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The Big Stink About Garbage: State V. Mcmurray And A Reasonable Expectation Of Privacy, Brittany Campbell Apr 2016

The Big Stink About Garbage: State V. Mcmurray And A Reasonable Expectation Of Privacy, Brittany Campbell

Boston College Journal of Law & Social Justice

On March 11, 2015, the Supreme Court of Minnesota affirmed a lower court decision against David Ford McMurray, who was found guilty of third-degree possession of a controlled substance and sentenced to twenty-four months. McMurray was charged after Hutchinson, Minnesota police searched through his garbage and found evidence of methamphetamine. The majority held that a warrantless search of the defendant’s garbage was reasonable under the federal and state constitutions because a person has no reasonable expectation of privacy in garbage set out for collection on the side of a public street because garbage is readily accessible to other members ...


Cultural Bias In Judicial Decision Making, Masua Sagiv May 2015

Cultural Bias In Judicial Decision Making, Masua Sagiv

Boston College Journal of Law & Social Justice

This Essay describes the phenomenon of cultural bias in judicial decision making, and examines the use of testimonies and opinions of cultural experts as a way to diminish this bias. The Essay compares the legal regimes of the United States and Israel. Whereas in the United States, the general practice of using cultural experts in courts is well developed and regulated, the Israeli legal procedure has no formal method for admitting cultural expert testimony, and examples of opinions or testimonies of cultural experts in the Israeli legal system are sporadic. The Essay further argues that social science evidence is an ...


Free, But Still Behind Bars: Reading The Illinois Post-Conviction Hearing Act To Allow Any Person Convicted Of A Crime To Raise A Claim Of Actual Innocence, Hugh M. Mundy Apr 2015

Free, But Still Behind Bars: Reading The Illinois Post-Conviction Hearing Act To Allow Any Person Convicted Of A Crime To Raise A Claim Of Actual Innocence, Hugh M. Mundy

Boston College Journal of Law & Social Justice

As the number of wrongfully convicted prisoners who are subsequently exonerated continues to rise, the importance of access to post-conviction relief also increases. Under the Illinois Post-Conviction Hearing Act, this access is restricted to petitioners who are currently imprisoned or otherwise facing a restraint on their liberty. Persons convicted of a crime who have completed their sentence are barred from pursuing post-conviction relief under the Act, regardless of the existence of exculpatory evidence that supports their innocence. Removing this procedural roadblock and interpreting the Act broadly to allow any person convicted of a crime to raise a claim of actual ...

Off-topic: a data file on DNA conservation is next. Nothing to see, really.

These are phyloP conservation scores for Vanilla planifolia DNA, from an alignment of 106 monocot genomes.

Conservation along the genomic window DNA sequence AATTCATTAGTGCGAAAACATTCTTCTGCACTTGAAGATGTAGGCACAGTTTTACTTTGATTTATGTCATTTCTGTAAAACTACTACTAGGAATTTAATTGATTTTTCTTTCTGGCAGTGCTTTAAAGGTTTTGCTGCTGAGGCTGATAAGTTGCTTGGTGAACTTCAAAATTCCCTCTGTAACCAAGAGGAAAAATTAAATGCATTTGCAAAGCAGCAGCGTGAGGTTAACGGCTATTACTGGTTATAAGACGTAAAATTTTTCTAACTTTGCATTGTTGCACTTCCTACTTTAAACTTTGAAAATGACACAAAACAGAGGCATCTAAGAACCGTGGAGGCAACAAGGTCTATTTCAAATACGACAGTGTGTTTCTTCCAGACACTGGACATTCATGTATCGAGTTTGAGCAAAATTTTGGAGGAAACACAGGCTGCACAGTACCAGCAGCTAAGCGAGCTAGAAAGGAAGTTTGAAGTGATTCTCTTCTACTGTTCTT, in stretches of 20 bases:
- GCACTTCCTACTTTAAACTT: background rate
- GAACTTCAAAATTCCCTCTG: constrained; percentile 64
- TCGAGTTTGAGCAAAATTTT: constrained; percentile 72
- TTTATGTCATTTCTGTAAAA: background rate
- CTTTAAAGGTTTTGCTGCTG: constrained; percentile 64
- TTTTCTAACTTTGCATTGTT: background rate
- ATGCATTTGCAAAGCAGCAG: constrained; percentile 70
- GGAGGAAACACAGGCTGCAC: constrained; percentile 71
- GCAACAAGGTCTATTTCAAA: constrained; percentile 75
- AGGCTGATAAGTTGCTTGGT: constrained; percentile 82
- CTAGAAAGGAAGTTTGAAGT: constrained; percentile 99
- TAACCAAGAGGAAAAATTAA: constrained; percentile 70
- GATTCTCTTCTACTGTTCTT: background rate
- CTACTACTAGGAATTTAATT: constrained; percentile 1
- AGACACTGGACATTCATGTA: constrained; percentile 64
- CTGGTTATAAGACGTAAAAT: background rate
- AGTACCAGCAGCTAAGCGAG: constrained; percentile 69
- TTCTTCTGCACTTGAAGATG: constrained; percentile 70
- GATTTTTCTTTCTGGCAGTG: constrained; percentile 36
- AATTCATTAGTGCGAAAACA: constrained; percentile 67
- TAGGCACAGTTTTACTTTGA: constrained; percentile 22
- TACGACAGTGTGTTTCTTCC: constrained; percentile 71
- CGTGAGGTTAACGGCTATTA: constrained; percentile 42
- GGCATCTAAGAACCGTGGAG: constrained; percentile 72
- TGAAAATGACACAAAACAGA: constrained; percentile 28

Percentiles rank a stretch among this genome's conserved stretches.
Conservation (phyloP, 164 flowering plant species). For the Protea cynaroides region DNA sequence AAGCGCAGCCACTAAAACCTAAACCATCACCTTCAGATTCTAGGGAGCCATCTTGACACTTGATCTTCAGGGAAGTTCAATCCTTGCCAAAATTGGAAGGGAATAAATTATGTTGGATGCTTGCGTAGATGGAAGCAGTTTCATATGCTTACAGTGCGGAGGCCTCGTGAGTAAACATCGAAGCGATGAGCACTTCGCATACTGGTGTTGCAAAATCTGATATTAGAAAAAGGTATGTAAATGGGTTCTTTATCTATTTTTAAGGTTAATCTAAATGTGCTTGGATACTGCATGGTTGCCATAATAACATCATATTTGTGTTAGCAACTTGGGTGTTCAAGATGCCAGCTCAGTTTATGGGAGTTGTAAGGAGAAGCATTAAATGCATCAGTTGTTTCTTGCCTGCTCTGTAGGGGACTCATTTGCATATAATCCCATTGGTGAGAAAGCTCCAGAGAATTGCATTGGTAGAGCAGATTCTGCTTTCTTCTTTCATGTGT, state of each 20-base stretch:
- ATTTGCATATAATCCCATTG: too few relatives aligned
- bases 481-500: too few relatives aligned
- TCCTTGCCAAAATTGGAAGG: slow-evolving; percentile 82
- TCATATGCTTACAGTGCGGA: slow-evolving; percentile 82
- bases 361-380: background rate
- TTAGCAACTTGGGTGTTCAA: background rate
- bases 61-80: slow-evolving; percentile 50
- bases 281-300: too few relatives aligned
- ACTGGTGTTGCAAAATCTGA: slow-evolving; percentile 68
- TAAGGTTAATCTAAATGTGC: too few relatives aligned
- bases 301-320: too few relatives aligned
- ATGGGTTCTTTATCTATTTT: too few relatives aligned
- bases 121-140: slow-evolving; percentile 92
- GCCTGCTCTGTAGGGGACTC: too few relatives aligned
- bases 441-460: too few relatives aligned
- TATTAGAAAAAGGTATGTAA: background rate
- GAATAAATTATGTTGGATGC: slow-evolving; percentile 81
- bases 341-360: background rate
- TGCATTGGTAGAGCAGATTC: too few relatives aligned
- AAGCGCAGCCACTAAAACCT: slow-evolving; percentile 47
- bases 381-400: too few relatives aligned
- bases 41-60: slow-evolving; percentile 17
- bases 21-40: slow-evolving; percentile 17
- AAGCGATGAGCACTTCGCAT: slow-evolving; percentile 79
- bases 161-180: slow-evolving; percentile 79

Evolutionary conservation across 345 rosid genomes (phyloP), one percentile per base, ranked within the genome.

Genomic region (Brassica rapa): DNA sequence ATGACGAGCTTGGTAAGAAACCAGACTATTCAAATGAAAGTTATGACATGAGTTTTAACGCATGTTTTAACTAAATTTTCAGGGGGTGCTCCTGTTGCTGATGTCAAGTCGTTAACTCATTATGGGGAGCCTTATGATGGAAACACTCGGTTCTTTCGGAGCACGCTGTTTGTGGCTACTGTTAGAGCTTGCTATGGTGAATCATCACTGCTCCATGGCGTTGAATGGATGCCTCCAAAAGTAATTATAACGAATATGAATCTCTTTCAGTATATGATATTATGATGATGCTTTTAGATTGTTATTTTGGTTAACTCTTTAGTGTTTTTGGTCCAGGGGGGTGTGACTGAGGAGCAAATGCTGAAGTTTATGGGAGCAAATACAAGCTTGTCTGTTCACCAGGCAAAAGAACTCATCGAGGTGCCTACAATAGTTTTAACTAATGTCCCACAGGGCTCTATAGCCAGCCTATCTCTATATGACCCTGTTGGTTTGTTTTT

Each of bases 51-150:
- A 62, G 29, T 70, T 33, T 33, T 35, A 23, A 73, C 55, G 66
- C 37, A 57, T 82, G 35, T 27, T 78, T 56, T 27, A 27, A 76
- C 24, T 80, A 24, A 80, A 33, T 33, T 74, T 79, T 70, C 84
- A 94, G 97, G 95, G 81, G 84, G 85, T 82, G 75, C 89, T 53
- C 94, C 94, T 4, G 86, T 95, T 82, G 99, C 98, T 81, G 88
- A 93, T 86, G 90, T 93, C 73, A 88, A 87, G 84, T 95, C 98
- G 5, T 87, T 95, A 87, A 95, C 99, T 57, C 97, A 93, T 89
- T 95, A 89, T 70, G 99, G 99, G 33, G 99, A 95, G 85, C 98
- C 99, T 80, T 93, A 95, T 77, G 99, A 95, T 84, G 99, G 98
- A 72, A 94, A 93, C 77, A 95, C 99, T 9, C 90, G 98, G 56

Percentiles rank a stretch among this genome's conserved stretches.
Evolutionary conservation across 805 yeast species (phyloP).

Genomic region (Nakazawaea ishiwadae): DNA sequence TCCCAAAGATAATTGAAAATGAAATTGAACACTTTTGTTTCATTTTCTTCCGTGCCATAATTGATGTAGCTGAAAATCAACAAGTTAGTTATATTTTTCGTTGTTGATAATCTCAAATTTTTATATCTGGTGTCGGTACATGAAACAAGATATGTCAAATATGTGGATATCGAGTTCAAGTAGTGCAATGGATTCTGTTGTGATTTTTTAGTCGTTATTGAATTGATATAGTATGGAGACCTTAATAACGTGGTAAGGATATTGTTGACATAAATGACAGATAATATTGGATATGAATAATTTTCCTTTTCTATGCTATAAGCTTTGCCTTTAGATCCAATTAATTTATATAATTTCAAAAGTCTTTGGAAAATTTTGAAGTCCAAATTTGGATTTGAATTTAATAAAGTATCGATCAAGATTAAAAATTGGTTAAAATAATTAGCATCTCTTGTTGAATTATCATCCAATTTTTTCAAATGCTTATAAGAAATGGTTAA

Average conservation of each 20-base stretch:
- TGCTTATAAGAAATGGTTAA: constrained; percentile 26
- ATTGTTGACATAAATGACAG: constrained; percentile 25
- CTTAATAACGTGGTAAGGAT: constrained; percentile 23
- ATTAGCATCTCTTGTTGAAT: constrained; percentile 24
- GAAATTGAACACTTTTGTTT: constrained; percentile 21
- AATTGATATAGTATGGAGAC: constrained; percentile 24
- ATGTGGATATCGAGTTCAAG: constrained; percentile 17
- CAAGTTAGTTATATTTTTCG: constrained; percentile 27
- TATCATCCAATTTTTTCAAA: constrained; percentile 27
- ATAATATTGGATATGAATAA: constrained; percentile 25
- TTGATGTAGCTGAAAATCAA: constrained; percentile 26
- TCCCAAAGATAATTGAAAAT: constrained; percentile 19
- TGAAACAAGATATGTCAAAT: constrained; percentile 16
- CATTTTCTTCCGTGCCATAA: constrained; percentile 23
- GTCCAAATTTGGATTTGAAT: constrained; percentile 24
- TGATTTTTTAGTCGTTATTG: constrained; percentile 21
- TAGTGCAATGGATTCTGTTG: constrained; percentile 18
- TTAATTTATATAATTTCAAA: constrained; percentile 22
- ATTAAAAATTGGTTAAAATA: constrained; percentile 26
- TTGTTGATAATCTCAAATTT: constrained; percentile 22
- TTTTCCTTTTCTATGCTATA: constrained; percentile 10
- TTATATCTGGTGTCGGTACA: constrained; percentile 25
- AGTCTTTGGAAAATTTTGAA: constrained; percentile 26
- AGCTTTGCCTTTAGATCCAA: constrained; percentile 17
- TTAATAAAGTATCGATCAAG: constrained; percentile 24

The Need For Additional Safeguards Against Racist Police Practices: A Call For Change To Massachusetts & Illinois Wiretapping Laws, Andrew Martinez Whitson Apr 2014

The Need For Additional Safeguards Against Racist Police Practices: A Call For Change To Massachusetts & Illinois Wiretapping Laws, Andrew Martinez Whitson

Boston College Journal of Law & Social Justice

Police misconduct is still prevalent throughout the United States. Unfortunately for members of minority communities, this misconduct often comes in the form of racially discriminatory police practices. In many cases, such practices are deeply rooted in the police department’s culture. It is imperative that all citizens are equipped with every possible safeguard from such abuse at the hands of the police. In Massachusetts and Illinois, however, wiretapping and eavesdropping laws prevent people from employing one such safeguard that has proven to help change unconstitutional police practices. The safeguard that those laws criminalize is the ability to surreptitiously record on-duty ...


The "Double-Edged" Dilemma: The Eleventh Circuit's Devaluation Of Mental Health Mitigators In Evans V. Secretary, Department Of Corrections, Erik Thompson Mar 2014

The "Double-Edged" Dilemma: The Eleventh Circuit's Devaluation Of Mental Health Mitigators In Evans V. Secretary, Department Of Corrections, Erik Thompson

Boston College Journal of Law & Social Justice

In Evans v. Secretary, Department of Corrections, the United States Court of Appeals for the Eleventh Circuit denied habeas corpus relief to a death row inmate who claimed that ineffective assistance of counsel prejudiced his death sentence hearing. Despite the defense counsel’s omission of evidence suggesting that the inmate suffered from various mental disabilities, the court resolved that such evidence would not have affected the jury’s ultimate recommendation of the death sentence because some of the evidence was stigmatized. This standard creates a burden that is far too great for individuals facing the death penalty and significantly minimizes ...


The Ninth Circuit's Redundant Remand In E.M. V. Pajaro Unified Valley School District Sends An Important Message, Edward Dunn Sep 2012

The Ninth Circuit's Redundant Remand In E.M. V. Pajaro Unified Valley School District Sends An Important Message, Edward Dunn

Boston College Journal of Law & Social Justice

On July 14, 2011, in E.M. ex rel. E.M. v. Pajaro Valley School District, the U.S. Court of Appeals for the Ninth Circuit remanded a case because the district court applied an improper standard in determining whether a clinical psychologist’s report constituted “additional evidence” under the Individuals with Disabilities Education Act. In so doing, the Ninth Circuit broadly defined the “additional evidence” courts must consider in hearing IDEA claims.